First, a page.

June 2019 News
Business In Kashmir Fails To Break The Slowdown Shackles20 June 2019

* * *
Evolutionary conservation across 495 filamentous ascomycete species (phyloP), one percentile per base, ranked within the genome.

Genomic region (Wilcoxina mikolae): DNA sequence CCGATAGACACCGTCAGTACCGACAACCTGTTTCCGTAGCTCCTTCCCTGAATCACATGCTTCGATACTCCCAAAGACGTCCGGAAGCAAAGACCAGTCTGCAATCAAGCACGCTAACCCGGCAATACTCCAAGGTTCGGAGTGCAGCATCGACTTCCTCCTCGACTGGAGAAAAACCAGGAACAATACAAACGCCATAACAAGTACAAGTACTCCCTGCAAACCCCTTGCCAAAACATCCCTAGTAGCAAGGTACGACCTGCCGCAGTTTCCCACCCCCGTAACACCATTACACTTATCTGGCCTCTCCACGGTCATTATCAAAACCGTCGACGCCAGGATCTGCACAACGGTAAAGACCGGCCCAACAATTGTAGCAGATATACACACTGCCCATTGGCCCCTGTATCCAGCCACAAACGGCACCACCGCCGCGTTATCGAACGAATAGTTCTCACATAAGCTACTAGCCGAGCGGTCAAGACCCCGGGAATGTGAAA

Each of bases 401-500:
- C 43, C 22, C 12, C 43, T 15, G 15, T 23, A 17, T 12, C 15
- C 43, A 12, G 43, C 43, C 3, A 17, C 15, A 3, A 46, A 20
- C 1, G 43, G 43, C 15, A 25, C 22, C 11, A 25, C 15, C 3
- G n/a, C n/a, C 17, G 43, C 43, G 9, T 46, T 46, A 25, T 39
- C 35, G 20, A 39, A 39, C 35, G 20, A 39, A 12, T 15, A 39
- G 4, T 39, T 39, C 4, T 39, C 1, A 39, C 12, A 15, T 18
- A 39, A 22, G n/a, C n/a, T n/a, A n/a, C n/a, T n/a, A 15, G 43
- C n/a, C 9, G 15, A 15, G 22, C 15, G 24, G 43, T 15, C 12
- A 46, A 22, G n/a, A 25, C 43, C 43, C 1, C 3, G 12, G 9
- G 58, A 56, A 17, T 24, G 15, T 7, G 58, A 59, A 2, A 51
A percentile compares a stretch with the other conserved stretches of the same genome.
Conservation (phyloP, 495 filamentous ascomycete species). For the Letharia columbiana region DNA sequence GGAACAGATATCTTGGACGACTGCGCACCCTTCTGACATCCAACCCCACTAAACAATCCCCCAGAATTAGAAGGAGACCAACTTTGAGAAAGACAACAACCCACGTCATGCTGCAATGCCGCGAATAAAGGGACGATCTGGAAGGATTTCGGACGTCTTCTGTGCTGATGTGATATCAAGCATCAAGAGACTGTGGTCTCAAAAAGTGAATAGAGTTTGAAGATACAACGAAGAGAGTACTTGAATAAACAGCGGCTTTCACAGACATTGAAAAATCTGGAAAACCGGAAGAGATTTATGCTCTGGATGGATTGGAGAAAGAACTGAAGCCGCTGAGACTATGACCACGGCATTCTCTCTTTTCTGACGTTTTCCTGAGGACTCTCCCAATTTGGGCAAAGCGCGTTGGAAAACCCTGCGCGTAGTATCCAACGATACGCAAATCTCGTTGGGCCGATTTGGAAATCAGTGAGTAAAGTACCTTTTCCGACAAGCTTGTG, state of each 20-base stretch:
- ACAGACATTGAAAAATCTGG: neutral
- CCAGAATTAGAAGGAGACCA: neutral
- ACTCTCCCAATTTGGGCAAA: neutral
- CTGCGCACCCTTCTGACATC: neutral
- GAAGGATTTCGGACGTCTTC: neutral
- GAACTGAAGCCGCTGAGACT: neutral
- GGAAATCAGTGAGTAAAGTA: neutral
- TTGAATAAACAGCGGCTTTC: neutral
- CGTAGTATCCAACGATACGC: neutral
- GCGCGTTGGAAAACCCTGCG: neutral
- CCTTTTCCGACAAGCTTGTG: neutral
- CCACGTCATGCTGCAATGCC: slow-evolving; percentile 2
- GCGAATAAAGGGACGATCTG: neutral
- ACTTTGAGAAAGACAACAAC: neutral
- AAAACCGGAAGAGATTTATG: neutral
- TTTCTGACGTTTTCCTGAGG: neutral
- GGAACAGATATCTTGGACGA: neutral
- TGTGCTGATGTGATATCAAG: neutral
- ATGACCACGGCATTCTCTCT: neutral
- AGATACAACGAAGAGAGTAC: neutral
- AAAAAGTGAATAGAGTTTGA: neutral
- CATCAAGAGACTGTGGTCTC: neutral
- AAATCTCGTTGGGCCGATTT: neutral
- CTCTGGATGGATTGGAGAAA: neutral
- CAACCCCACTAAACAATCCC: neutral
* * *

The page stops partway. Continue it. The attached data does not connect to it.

Srinagar: Having their hopes pinned on summer tourist arrivals, festive and marriage season for revival of business activity in Kashmir, a disappointed trade community says it doesn't stand benefited by either of these factors this year so far. First the harsh winter that witnessed hurdles in smooth delivery of supplies to the Valley due to frequent closure of Jammu-Srinagar national highway and then the Indo-Pak hostility due to Pulwama attack on February 14 coinciding with onset of spring were enough to do the damages, say the traders. Muhammad Yaseen Khan, president, Kashmir Traders and Manufacturers Federation says although trade has picked up 20-25 percent since Ramadhan but not upto the expectations of business community, which has been hoping for a revival ever since suffering huge losses during 2014 floods, he says. Inclement weather rendering huge losses to the horticulture sector of late is also a worrying factor, he adds. 'Shortage of goods due to road closure in winter had its spiralling effect for many months as stocks meant for sales were stuck on the highway for long time. At present there is some hustle and bustle in the market but footfalls are nowhere close to our expectations,' says Khan. Khan says the other segment of trade on which people prefer to spend lavishly in Kashmir are the eatables but arbitrary price hike has been proving to be a dampener. 'Prices of essential commodities have been so high that it proves to be a burden for a common man. But food is a category whose sales don't ever stop,' says Khan who also heads Kashmir Economic Alliance. The fact that withdrawals at ATMs of J&K Bank on last three days before Eid-ul-Fitr this year saw an increase by Rs 300 crore as compared to Eid-ul-Adha in 2018 proved some stimulus to markets. Food items continue to sell like hot cakes as sales of mutton and bakery alone before Eid this year had touched Rs 100 crore. Readymade garments for children is another segment which is a round-the-year money spinner for the local trade community. While sales of clothes and accessories especially electronics have neither reduced drastically nor seen a major upward trend, purchasing of Gold due to its high prices have disappointed local jewellers. 'The prices of the yellow metal are at a 5-year high and people don't have the disposable incomes to splurge, which is the reason they are holding back their buying decisions,' said Bashir Rather, president of his faction of KTMF. Traders say they were hoping to do brisk business for next 6 months till onset of winters but uncertainty in the prevailing situation doesn't allow business activity to grow. First Lok Sabha polls coinciding with peak trade months and then issues such as twice-a-week highway closure for civilian traffic took its toll on trade, says Farhan Kitab, chief spokesman, KTMF. Kitab says pending payments of contractors lying with the government worth crores of rupees is also a reason for less liquidity in the local markets. While tourism has picked up to some extent due to people escaping hot and sultry mainland for cooler Kashmir, the influx is not that huge and arrivals are mostly from nearby states with self-arranged logistics, which has not benefited so much. Tourism players say they missed out on the traditional tourist hub of Kashmir, Gujarat and Maharashtra due to the fear caused by February 14 Pulwama attack and the subsequent Indo-Pak hostilities. Ashfaq Siddiq Dug, president, Travel Agents Association of Kashmir says most of the tourists from Punjab, Delhi and Uttar Pradesh who visit the Valley to spend their vacations have their logistics and food facilitated by outside operators. In addition sky rocketing of air fares to the Valley recently has proved to be a spoilsport. 'Many tourists travel in their own vehicles from outside and even have arrangement for food done by their tour operators. They don't even indulge in shopping so much,' says Dug.